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Lance Armstrong Tried To 'Donate' $250K For Anti-Doping Agency's Silence

Cyclist Lance Armstrong twice offered a large "donation" to the same agency that recently concluded he and his team had used illegal substances, causing him to be stripped of his seven Tour de Frances medals.

The brazenly inappropriate gesture made to the U.S. Anti-Doping Agency is recounted by agency CEO Travis Tygart, who tells Scott Pelley the whole story of his agency's investigation of Armstrong in an interview that will air tonight on '60 Minutes Sports' on Showtime.

Tygart says Armstrong once gave the International Cycling Union, a regulatory body for his sport, a "totally inappropriate" gift of $100,000.

Then someone representing Armstrong tried to give USADA an even larger sum of money -- close to $250,000 -- in 2004.

"I was stunned," he tells Pelley. "It was clear - it was a clear conflict of interest for USADA. We had no hesitation in rejecting that offer."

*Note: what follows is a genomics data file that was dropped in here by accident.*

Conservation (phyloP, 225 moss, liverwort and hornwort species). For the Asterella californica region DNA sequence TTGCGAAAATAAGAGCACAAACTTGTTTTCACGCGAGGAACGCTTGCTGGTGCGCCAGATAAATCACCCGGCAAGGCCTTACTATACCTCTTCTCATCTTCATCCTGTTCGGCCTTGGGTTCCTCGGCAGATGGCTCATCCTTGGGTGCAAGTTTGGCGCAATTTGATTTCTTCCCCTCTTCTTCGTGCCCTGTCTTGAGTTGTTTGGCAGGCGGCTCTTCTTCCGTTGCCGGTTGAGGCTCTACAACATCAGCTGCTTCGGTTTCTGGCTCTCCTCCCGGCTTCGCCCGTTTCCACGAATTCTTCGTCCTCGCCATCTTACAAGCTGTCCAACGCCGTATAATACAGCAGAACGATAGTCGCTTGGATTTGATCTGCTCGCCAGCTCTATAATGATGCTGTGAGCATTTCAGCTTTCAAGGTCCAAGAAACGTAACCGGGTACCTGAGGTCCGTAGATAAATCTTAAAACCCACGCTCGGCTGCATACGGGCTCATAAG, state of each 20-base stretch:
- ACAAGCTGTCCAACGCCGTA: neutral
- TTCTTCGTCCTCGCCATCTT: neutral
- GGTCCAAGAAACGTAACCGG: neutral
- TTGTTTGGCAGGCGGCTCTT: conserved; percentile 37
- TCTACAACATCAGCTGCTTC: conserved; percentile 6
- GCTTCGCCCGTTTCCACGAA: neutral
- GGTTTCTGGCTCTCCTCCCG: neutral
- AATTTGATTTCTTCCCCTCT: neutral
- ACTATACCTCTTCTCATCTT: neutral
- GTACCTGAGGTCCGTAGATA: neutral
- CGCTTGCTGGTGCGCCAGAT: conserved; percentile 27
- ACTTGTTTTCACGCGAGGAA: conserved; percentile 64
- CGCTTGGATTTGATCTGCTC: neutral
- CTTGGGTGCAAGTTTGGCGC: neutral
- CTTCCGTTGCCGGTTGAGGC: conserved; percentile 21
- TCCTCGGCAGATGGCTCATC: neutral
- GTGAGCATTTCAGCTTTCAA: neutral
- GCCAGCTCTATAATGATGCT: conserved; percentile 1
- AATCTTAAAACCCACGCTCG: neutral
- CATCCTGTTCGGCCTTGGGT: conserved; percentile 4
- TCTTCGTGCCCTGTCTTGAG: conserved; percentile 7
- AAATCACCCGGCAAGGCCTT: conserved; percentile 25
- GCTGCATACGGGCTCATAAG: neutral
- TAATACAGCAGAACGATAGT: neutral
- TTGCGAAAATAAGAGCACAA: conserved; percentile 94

It had long been suspected that Armstrong and the U.S. Postal Cycling Team he led had been using substances and illegal treatments to enhance their amazing performances. The U.S. Justice Department investigated the team for two years but refused to charge him. Tygart says it was a decision that stunned him.

"I don't know why they failed to charge him. It's a good question and one that if you finally answer, let me know," says Tygart.

In addition to blindsiding him on its refusal to bring charges, the Justice Department also refused to share the results of its investigation with Tygart.

But the USADA didn't back down, says Tygart: "We have an obligation to clean athletes and the future of sport. This was a fight for the soul of sport."

In the interview, Tygart describes Armstrong and his team of doctors, coaches and riders as similar to a "mafia" that kept their secret for years and intimidated riders into silently following their methods.

Some of those riders are considered victims by Tygart, and he said they were forced to choose between following the doping program or being off the team, dashing the dream they had worked so hard to attain.

"It's our job to protect clean athletes," adds Tygart. "There were victims of doping."

January 9, 2013 |

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